Ruby Namdar on Why We Hate Thinking About Our Mothers Having Sex 



“Maternal Affection” by Edward Hodges Baily (1788-1861)

How ironic is it that Eve, mother of all living things, is also associated with death and mortality? In the book of Genesis, Eve is portrayed as the weak moral link, the one who allows herself to be tempted by the serpent, eat the forbidden fruit, and then in turn tempts Adam to do the same. The punishment for this sin, according to Genesis, is the grim reality of mortality: death, painful childbearing and the need to toil for one’s livelihood.

Why Eve? Why does the source of life, the mythological mother-figure that we all pine for, become also the bearer of death? Are we afraid the great womb of which we emerged will swallow us back like a giant black hole? Or is it the other way around: perhaps this myth taps into our fear of being abandoned by the great mother without which our chances of survival are close to nothing? Or perhaps there is another explanation, a bit more complex, that encompasses these two elementary fears and merges them together.

In my opinion sexuality, and in particular the fantasy and fear of the sexualized mother, play a key role in this complicated mythological riddle. On one hand, there is nothing more intimate and visceral than motherhood. Sexuality and motherhood are fully intertwined: the very organs and gestures that are used for sex are in turn reinterpreted as tools and manners of mothering. The intensity of sexuality pales in comparison to the deep and lasting sensual and symbiotic relationship of motherhood.

On the other hand, a sexualized mother imposes a threat. If our mother is a sexual being it means that we must share her with her partners and with our potential siblings. Sharing our mother does not only compromise our survival potential, it also signifies the expulsion from the Edenesque exclusivity of the prefect union of the womb and early childhood – an expulsion that is a formative trauma in the drama of individuation.

The sexual undertone, with its elements of fear and attraction, is written all over the biblical story. The serpent, a potent phallic symbol that speaks of sexuality and danger, utilizes the dynamic of sexual seduction in order to tempt Eve to bite into the forbidden fruit – which in its own is described in terms of beauty, attraction and desire. The first effect of eating the fruit of the tree of knowledge is the recognition of one’s nudity and the first sensation of shame – which is closely associated with the budding of sexuality and the erotic self. The equation of Genesis 3 is very familiar to the post-Freudian mind: A sexualized mother is pined for, and at the same time fearfully shunned.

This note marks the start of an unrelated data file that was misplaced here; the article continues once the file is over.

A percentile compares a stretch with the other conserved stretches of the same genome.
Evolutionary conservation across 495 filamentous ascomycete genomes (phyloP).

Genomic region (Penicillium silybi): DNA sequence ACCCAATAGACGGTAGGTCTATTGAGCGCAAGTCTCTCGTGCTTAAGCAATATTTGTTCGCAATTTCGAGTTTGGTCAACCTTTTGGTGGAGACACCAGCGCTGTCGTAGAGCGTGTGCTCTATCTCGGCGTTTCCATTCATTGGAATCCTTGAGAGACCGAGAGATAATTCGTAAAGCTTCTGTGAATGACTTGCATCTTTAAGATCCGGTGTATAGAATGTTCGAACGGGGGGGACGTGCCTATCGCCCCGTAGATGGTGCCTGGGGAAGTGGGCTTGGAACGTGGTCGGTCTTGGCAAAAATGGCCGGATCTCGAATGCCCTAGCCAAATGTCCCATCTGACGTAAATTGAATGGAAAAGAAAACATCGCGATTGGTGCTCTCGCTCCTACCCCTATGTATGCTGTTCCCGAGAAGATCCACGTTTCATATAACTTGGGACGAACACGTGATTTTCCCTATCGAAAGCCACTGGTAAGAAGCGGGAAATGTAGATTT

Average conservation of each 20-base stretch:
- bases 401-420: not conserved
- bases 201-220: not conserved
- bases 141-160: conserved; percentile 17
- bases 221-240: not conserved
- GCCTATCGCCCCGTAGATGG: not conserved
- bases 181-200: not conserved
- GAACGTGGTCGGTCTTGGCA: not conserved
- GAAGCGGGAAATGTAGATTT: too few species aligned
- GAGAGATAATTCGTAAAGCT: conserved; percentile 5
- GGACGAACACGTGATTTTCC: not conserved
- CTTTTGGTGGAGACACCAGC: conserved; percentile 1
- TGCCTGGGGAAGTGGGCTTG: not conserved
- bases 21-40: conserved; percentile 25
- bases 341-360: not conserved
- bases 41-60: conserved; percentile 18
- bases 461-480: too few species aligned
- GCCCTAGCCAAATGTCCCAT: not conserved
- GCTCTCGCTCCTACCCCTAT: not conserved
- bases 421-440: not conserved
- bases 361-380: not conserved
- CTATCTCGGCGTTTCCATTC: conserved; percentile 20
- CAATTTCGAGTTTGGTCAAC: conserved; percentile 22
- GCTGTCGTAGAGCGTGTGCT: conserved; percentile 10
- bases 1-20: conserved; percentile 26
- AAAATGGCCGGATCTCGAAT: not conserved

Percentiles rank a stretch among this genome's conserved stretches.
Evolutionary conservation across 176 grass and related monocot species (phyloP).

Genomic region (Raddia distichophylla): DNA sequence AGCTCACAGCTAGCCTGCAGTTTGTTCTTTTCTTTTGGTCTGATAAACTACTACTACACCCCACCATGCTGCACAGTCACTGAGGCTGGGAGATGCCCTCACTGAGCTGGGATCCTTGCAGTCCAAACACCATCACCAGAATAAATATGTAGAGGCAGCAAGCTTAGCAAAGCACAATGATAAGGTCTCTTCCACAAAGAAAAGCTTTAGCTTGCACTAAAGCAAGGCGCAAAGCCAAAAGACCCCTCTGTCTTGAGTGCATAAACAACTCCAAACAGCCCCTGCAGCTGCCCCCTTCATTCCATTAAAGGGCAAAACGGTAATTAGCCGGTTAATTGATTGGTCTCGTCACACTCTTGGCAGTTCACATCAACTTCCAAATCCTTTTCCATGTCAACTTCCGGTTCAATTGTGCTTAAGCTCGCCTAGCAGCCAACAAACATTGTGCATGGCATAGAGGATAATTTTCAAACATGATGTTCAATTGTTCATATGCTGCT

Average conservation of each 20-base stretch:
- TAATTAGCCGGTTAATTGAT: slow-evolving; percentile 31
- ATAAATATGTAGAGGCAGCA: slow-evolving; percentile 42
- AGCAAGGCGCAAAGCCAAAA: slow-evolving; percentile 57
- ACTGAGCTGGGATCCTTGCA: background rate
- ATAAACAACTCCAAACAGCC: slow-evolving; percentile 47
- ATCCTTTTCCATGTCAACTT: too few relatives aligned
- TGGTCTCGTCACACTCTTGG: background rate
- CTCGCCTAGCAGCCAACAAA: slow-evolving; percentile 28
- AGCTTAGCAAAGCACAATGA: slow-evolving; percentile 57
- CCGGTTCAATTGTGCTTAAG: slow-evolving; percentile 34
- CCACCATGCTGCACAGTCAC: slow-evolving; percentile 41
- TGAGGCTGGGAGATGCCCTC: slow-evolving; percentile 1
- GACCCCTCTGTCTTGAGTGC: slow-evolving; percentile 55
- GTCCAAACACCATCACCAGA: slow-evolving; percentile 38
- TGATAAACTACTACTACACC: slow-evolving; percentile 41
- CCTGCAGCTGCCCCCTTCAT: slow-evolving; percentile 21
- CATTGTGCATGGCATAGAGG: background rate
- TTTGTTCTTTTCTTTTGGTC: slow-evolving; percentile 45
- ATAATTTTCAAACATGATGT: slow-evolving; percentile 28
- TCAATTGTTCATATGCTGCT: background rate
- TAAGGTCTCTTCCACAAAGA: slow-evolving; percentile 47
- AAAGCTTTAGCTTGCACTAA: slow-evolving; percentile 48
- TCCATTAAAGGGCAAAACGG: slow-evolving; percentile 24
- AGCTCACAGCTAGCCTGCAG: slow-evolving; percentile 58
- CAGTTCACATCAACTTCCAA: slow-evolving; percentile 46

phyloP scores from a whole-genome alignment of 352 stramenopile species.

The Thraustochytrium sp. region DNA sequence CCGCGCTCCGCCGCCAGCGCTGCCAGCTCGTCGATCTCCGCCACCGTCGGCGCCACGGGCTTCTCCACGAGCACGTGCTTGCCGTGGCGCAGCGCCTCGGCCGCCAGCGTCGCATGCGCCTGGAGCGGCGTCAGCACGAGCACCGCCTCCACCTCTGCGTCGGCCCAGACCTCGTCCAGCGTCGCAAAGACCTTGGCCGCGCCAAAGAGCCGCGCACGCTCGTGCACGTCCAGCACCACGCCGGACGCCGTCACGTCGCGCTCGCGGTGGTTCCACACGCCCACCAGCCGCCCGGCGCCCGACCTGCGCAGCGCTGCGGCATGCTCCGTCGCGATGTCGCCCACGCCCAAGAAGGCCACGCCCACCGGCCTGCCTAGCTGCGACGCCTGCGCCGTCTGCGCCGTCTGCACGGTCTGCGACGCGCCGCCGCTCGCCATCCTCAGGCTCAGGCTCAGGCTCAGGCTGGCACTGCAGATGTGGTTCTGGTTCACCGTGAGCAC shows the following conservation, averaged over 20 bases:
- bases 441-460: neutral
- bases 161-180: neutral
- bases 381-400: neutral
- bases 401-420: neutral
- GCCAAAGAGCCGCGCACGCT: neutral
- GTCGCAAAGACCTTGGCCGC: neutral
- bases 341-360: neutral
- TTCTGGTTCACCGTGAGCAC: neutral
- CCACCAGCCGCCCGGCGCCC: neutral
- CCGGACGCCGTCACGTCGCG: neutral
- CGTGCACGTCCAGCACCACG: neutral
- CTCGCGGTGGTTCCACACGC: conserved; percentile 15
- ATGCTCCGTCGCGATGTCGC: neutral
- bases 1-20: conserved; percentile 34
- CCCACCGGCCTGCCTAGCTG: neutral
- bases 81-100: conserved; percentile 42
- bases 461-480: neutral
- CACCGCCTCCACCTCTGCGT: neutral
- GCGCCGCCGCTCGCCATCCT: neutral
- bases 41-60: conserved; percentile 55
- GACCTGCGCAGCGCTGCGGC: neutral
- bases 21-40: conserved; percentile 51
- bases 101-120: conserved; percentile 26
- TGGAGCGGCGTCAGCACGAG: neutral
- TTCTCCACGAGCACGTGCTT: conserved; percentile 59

This notion is not limited to our contemporary reading. Rashi, the famous French medieval commentator states openly, quoting the Talmud[1] and the Midrash[2], what seems to be the hidden sexual undercurrent of Eve’s temptation: “ […] since Scripture[3] wrote, And they were naked, it juxtaposed the section of the serpent, to let you know that because he saw her naked and saw them engaging in intercourse, he desired her and came upon them with a design and with guile.”

But this is not all. Some sources assume that Eve and the serpent actually consummated their unholy union. The Babylonian Talmud[4] speaks of the filth, or defilement, that that was injected into Eve by the serpent while they were at it – a defilement from which we were cleansed only many generations later, during the revelation on Mt. Sinai. Jewish mystics and Hassidic masters see this defilement seeping through our spiritual and carnal bodies to this very day and refer to it by the Kabbalistic term Zuhama denahash, or “the Serpent’s filth.”

The fear of the loathsome reptile copulating with one’s own mother is a deep and dark one. Its nature may be psychological, developmental or evolutionary – but it is a most potent fantasy regardless of its origin. The serpent symbolizes not just death, but also a dangerous force of life, a demonic Eros. This is how we punish our mothers for not abandoning sexuality after we – the perfect fruit of her womb, came to be.

[1] Baylonian Talmud, Tractate Sota 9.b

[2] Bereshit Rabbah 18:6

[3] Genesis Chapter 3, 24

[4] Babylonian Talmud, Tractate Shabbat 145.2 ; Tractate Abodah Zara 22.2